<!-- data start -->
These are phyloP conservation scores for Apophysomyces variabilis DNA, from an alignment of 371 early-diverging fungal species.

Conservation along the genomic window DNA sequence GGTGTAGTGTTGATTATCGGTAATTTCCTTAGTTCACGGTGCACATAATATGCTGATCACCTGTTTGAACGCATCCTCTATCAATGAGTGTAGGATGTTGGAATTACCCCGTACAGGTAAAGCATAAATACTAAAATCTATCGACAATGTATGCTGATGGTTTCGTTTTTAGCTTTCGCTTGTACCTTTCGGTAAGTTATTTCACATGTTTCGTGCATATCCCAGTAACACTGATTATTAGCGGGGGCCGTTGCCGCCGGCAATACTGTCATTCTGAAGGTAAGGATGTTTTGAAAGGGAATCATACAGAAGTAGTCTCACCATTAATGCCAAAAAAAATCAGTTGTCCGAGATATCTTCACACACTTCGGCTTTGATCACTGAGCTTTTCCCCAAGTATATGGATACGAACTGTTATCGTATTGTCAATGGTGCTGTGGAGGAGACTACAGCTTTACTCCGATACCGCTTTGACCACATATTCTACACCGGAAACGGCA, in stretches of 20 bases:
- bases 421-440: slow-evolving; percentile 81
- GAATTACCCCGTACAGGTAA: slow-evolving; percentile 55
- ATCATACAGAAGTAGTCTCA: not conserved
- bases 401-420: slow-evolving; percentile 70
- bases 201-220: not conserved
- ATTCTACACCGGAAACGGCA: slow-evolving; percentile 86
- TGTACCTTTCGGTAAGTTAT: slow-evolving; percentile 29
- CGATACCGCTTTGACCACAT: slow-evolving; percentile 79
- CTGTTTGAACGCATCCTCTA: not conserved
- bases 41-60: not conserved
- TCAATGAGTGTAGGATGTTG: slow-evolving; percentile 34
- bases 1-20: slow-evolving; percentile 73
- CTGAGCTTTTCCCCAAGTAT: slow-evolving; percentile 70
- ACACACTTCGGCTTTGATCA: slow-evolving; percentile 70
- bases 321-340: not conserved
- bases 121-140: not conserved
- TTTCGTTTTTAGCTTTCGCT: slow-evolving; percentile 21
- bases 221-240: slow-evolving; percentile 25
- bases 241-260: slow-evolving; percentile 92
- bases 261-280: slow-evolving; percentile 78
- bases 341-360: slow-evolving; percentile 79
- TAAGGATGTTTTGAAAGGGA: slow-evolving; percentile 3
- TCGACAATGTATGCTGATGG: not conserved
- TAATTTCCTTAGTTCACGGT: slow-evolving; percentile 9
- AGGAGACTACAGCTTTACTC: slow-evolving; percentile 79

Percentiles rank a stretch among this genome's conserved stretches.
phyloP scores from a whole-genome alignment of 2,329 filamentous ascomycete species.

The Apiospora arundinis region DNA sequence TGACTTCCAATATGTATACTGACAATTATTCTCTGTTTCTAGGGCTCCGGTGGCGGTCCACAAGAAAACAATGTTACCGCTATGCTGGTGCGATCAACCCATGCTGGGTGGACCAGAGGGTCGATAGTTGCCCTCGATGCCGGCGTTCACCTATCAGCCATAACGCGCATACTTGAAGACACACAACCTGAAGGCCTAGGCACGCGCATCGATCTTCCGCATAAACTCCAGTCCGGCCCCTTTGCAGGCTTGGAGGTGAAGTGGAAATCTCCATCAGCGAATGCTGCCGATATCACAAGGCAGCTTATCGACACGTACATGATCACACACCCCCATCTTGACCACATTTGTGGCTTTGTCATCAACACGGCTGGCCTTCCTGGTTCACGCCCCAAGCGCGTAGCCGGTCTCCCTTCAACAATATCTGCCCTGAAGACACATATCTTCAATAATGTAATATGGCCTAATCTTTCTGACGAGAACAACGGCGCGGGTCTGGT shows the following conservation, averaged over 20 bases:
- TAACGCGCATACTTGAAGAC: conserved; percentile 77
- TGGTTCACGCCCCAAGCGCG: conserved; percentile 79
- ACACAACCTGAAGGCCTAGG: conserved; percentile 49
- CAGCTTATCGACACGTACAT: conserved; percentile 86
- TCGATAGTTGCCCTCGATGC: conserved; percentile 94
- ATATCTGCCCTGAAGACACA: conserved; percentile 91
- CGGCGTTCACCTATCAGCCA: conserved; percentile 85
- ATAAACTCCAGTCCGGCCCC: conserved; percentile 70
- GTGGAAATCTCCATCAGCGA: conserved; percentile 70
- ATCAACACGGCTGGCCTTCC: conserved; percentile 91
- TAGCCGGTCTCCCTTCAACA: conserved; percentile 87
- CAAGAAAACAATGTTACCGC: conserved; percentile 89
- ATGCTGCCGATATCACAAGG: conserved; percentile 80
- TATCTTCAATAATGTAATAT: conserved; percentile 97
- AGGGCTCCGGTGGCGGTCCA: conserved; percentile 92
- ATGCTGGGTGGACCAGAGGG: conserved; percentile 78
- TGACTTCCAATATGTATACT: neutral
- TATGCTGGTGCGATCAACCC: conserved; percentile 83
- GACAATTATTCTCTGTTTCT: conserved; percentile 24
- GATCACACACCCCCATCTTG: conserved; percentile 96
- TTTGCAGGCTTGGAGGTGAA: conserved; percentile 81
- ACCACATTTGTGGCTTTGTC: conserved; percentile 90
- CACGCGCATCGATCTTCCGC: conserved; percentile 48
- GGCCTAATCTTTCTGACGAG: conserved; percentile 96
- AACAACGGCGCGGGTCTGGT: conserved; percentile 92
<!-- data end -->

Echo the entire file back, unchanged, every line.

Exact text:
These are phyloP conservation scores for Apophysomyces variabilis DNA, from an alignment of 371 early-diverging fungal species.

Conservation along the genomic window DNA sequence GGTGTAGTGTTGATTATCGGTAATTTCCTTAGTTCACGGTGCACATAATATGCTGATCACCTGTTTGAACGCATCCTCTATCAATGAGTGTAGGATGTTGGAATTACCCCGTACAGGTAAAGCATAAATACTAAAATCTATCGACAATGTATGCTGATGGTTTCGTTTTTAGCTTTCGCTTGTACCTTTCGGTAAGTTATTTCACATGTTTCGTGCATATCCCAGTAACACTGATTATTAGCGGGGGCCGTTGCCGCCGGCAATACTGTCATTCTGAAGGTAAGGATGTTTTGAAAGGGAATCATACAGAAGTAGTCTCACCATTAATGCCAAAAAAAATCAGTTGTCCGAGATATCTTCACACACTTCGGCTTTGATCACTGAGCTTTTCCCCAAGTATATGGATACGAACTGTTATCGTATTGTCAATGGTGCTGTGGAGGAGACTACAGCTTTACTCCGATACCGCTTTGACCACATATTCTACACCGGAAACGGCA, in stretches of 20 bases:
- bases 421-440: slow-evolving; percentile 81
- GAATTACCCCGTACAGGTAA: slow-evolving; percentile 55
- ATCATACAGAAGTAGTCTCA: not conserved
- bases 401-420: slow-evolving; percentile 70
- bases 201-220: not conserved
- ATTCTACACCGGAAACGGCA: slow-evolving; percentile 86
- TGTACCTTTCGGTAAGTTAT: slow-evolving; percentile 29
- CGATACCGCTTTGACCACAT: slow-evolving; percentile 79
- CTGTTTGAACGCATCCTCTA: not conserved
- bases 41-60: not conserved
- TCAATGAGTGTAGGATGTTG: slow-evolving; percentile 34
- bases 1-20: slow-evolving; percentile 73
- CTGAGCTTTTCCCCAAGTAT: slow-evolving; percentile 70
- ACACACTTCGGCTTTGATCA: slow-evolving; percentile 70
- bases 321-340: not conserved
- bases 121-140: not conserved
- TTTCGTTTTTAGCTTTCGCT: slow-evolving; percentile 21
- bases 221-240: slow-evolving; percentile 25
- bases 241-260: slow-evolving; percentile 92
- bases 261-280: slow-evolving; percentile 78
- bases 341-360: slow-evolving; percentile 79
- TAAGGATGTTTTGAAAGGGA: slow-evolving; percentile 3
- TCGACAATGTATGCTGATGG: not conserved
- TAATTTCCTTAGTTCACGGT: slow-evolving; percentile 9
- AGGAGACTACAGCTTTACTC: slow-evolving; percentile 79

Percentiles rank a stretch among this genome's conserved stretches.
phyloP scores from a whole-genome alignment of 2,329 filamentous ascomycete species.

The Apiospora arundinis region DNA sequence TGACTTCCAATATGTATACTGACAATTATTCTCTGTTTCTAGGGCTCCGGTGGCGGTCCACAAGAAAACAATGTTACCGCTATGCTGGTGCGATCAACCCATGCTGGGTGGACCAGAGGGTCGATAGTTGCCCTCGATGCCGGCGTTCACCTATCAGCCATAACGCGCATACTTGAAGACACACAACCTGAAGGCCTAGGCACGCGCATCGATCTTCCGCATAAACTCCAGTCCGGCCCCTTTGCAGGCTTGGAGGTGAAGTGGAAATCTCCATCAGCGAATGCTGCCGATATCACAAGGCAGCTTATCGACACGTACATGATCACACACCCCCATCTTGACCACATTTGTGGCTTTGTCATCAACACGGCTGGCCTTCCTGGTTCACGCCCCAAGCGCGTAGCCGGTCTCCCTTCAACAATATCTGCCCTGAAGACACATATCTTCAATAATGTAATATGGCCTAATCTTTCTGACGAGAACAACGGCGCGGGTCTGGT shows the following conservation, averaged over 20 bases:
- TAACGCGCATACTTGAAGAC: conserved; percentile 77
- TGGTTCACGCCCCAAGCGCG: conserved; percentile 79
- ACACAACCTGAAGGCCTAGG: conserved; percentile 49
- CAGCTTATCGACACGTACAT: conserved; percentile 86
- TCGATAGTTGCCCTCGATGC: conserved; percentile 94
- ATATCTGCCCTGAAGACACA: conserved; percentile 91
- CGGCGTTCACCTATCAGCCA: conserved; percentile 85
- ATAAACTCCAGTCCGGCCCC: conserved; percentile 70
- GTGGAAATCTCCATCAGCGA: conserved; percentile 70
- ATCAACACGGCTGGCCTTCC: conserved; percentile 91
- TAGCCGGTCTCCCTTCAACA: conserved; percentile 87
- CAAGAAAACAATGTTACCGC: conserved; percentile 89
- ATGCTGCCGATATCACAAGG: conserved; percentile 80
- TATCTTCAATAATGTAATAT: conserved; percentile 97
- AGGGCTCCGGTGGCGGTCCA: conserved; percentile 92
- ATGCTGGGTGGACCAGAGGG: conserved; percentile 78
- TGACTTCCAATATGTATACT: neutral
- TATGCTGGTGCGATCAACCC: conserved; percentile 83
- GACAATTATTCTCTGTTTCT: conserved; percentile 24
- GATCACACACCCCCATCTTG: conserved; percentile 96
- TTTGCAGGCTTGGAGGTGAA: conserved; percentile 81
- ACCACATTTGTGGCTTTGTC: conserved; percentile 90
- CACGCGCATCGATCTTCCGC: conserved; percentile 48
- GGCCTAATCTTTCTGACGAG: conserved; percentile 96
- AACAACGGCGCGGGTCTGGT: conserved; percentile 92